An optical reflection system may be located along the single plane between the first and second foci and the first and second conjugate foci, the optical deflection system designed to reflect light reflected from an object located in the elongate region to an optical scanning system. The optical reflection system preferably is a right angle prism.
The present invention further provides a method of illuminating an object within an elongate region. The method involves the step of reflecting light from a light source located at an elliptical focus from a first internal reflective elliptical surface to a first conjugate focus and reflecting light from the same light source from a second internal reflective elliptical surface to a second conjugate focus, the first conjugate focus being separate from the second conjugate focus a distance which is substantially equal to the height of the elongated region. The object is then passed through the elongated region to illuminate the object.
Finally, the present invention provides a reflector having a first internal reflective elliptical surface defining a first focus and a conjugate focus, and a second internal reflective elliptical surface defining a second focus and a second conjugate focus. The second and first focus are located substantially in a single location, and at least a portion of the first internal reflective elliptical surface is separated a distance from the single location which is substantially the same as the distance separating a portion of the second internal reflective elliptical surface from the single location. The first conjugate focus is separate from the second conjugate focus.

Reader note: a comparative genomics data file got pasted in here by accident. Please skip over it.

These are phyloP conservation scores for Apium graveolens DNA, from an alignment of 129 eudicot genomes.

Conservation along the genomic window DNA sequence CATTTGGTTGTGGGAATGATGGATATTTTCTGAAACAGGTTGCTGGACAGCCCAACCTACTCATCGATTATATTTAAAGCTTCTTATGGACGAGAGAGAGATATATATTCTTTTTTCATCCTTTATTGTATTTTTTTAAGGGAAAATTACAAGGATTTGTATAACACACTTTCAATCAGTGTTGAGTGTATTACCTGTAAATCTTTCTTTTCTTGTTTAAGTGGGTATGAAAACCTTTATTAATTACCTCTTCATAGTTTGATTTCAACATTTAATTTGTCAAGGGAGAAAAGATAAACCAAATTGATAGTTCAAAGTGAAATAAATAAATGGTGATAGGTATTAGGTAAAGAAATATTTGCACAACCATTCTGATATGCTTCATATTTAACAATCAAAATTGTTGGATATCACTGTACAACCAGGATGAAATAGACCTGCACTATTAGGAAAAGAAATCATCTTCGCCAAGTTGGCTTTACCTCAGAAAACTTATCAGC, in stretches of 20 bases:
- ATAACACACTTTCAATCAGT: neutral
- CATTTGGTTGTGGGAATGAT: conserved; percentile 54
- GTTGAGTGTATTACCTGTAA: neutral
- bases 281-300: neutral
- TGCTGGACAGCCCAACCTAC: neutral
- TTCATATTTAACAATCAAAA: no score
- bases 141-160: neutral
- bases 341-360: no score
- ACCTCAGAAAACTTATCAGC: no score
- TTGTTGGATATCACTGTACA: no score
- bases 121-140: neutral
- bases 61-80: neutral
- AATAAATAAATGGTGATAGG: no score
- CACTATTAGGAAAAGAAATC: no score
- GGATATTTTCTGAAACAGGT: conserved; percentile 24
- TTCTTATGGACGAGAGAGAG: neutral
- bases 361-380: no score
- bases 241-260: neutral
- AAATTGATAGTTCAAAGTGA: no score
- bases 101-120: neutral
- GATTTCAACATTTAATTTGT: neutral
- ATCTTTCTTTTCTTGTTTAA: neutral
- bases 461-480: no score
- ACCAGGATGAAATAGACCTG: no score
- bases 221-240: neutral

Therefore, it is an object of the present invention to provide an improved reflector for use with an illumination system.
It is a further object of the present invention to provide an improved illumination system.
A further object of the present invention is to provide an improved illumination system including an elliptical reflector.
Another object of the present invention is to provide an apparatus and method of providing intense, focused illumination at a range of heights above a conveyor surface.
Still another object of the present invention is to provide an improved illumination system providing more than one focus and thus providing a wide range of luminance.
Yet another object of the present invention is to provide an apparatus for and a method of receiving light reflected from an encoded label surface at a zero angle of incidence.
Other objects, features, and advantages of the present invention will become apparent upon review of the following description of preferred embodiments and the appended drawing and claims.
FIG. 1 is a schematic of an over-the-belt optical scanning system incorporating the unsymmetrical elliptical reflector of the present invention.